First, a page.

For months at a time they would work in a makeshift cloth hangar, segregated from the rest of the base due to the foul smell of the chemicals. The technicians would work crouched or lying horizontally in the tanks, covered in ct1emicals and surrounded by fumes, for up to eight hours at a time.

The SR51 corroded their protective gloves in minutes and ate away their flimsy cotton overalls. Cumbersome respiratory gear was rarely worn because it made crawling through the tanks near impossible.

The workers were ordered not to wear jockeys under their overalls because the chemicals would melt them. “So you were sitting there in cotton overalls and this stuff – SR51 and other chemicals – were soaking into your cock and balls through the flimsy overalls – no wonder we’ve got all these sexual problems,” says Rob Solomons.

“You’d lapse into unconsciousness, get dragged out of the tank, get left on the floor to sober up and put back in again.”

Those who complained were malingerers, slackers, even though many quickly developed severe health problems and were treated on the base and at the civilian hospital in nearby Ipswich. If the de-seal program was suspended due to health concerns, the F-111s – whose flight crews were largely oblivious to the suffering of the maintenance crews – wouldn’t fly. This was unthinkable, as the board of inquiry noted.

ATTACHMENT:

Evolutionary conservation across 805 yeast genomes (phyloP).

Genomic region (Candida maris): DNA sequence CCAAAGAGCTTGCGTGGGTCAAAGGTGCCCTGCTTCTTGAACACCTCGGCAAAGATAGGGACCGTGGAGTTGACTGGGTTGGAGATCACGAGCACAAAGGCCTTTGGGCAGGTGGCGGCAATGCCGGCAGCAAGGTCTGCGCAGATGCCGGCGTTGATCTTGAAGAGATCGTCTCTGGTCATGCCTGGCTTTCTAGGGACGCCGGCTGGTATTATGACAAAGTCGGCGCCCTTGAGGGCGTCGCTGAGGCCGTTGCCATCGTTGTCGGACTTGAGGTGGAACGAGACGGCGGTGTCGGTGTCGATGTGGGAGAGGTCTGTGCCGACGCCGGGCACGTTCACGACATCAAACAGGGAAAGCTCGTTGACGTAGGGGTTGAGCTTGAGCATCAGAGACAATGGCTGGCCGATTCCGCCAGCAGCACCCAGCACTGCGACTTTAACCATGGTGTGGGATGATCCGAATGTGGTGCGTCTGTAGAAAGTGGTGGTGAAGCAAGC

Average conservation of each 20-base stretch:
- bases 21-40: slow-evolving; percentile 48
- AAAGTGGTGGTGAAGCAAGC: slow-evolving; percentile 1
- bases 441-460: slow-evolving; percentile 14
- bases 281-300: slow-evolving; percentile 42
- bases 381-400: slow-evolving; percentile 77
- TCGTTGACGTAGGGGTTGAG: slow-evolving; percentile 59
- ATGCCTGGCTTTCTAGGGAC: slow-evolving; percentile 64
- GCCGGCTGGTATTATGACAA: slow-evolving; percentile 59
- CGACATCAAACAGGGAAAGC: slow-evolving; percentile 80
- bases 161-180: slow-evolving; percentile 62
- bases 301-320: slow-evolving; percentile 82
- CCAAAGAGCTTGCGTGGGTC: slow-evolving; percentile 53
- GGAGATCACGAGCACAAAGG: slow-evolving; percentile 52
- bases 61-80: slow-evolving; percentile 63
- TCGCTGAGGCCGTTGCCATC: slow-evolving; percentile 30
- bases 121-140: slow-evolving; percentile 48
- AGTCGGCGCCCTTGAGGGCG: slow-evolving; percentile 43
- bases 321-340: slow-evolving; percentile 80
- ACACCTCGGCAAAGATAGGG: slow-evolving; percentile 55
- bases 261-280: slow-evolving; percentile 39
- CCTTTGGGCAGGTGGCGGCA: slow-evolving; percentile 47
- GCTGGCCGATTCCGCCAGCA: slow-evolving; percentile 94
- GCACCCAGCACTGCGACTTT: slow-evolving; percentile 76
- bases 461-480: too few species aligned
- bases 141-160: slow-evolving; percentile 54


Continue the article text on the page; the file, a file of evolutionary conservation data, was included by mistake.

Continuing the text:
One de-sealer with serious health problems who refused to re-enter the tanks was sentenced to seven days’ detention. Another was given the particularly onerous task of incinerating the SR51 goop once it congealed. He was constantly covered in the stuff, suffered the pro-forma headaches, dizziness, mood swings and depression, and complained, to no avail.

Even on the base, the de-sealers were ostracised because of their smell. When the SR51 combined with body fat, it produced an odour likened to a mixture of old socks, rotten eggs, sweat, dirt and ammonia. The de-sealers were consequently banned from the base cinema, the mess and the boozer. The smell was impervious to showering. Wives and girlfriends slept in spare beds. Single men staying in barracks were given their own rooms.

All the while the de-sealers’ bodies tried to purge the poison by expelling a stinking yellow grease – a combination of body fat and noxious chemicals. The sludge permanently stained bed sheets and clothing.

“It’s a beautiful piece of machinery – I love the F1-11. It still gives me goose bumps when I hear the afterburners crack up for take-off. It’s a sound you can never get enough of.”